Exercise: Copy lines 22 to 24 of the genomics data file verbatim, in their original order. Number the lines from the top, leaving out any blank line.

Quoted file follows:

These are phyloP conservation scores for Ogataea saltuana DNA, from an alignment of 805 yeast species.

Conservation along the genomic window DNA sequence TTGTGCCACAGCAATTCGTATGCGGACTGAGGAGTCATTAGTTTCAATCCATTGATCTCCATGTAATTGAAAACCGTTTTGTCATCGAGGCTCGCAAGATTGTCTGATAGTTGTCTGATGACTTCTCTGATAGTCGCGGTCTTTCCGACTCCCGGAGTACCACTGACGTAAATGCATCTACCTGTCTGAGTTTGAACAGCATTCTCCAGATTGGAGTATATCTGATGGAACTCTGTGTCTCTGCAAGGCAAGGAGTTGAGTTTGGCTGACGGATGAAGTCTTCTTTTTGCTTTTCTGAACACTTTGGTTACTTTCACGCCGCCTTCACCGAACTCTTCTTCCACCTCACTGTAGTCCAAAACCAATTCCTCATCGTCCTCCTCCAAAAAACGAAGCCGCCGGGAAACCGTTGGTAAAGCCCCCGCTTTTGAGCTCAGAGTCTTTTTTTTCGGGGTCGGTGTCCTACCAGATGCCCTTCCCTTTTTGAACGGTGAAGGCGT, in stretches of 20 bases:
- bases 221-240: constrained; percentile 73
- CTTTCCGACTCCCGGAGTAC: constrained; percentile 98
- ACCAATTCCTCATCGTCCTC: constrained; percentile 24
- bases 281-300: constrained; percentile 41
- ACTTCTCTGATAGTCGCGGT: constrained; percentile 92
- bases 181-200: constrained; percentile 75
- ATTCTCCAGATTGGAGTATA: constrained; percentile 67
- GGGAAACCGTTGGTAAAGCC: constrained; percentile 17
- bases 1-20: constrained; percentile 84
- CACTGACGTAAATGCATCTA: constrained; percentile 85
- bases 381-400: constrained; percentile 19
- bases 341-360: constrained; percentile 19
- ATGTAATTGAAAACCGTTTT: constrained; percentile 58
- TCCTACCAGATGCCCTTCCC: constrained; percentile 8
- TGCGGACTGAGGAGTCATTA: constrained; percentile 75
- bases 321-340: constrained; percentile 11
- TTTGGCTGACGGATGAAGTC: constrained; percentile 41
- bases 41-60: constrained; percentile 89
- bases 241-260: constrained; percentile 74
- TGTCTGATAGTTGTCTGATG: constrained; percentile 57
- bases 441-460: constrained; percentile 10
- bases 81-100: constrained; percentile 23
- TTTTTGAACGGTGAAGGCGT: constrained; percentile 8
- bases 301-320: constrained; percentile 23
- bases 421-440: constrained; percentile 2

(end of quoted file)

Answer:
- TGTCTGATAGTTGTCTGATG: constrained; percentile 57
- bases 441-460: constrained; percentile 10
- bases 81-100: constrained; percentile 23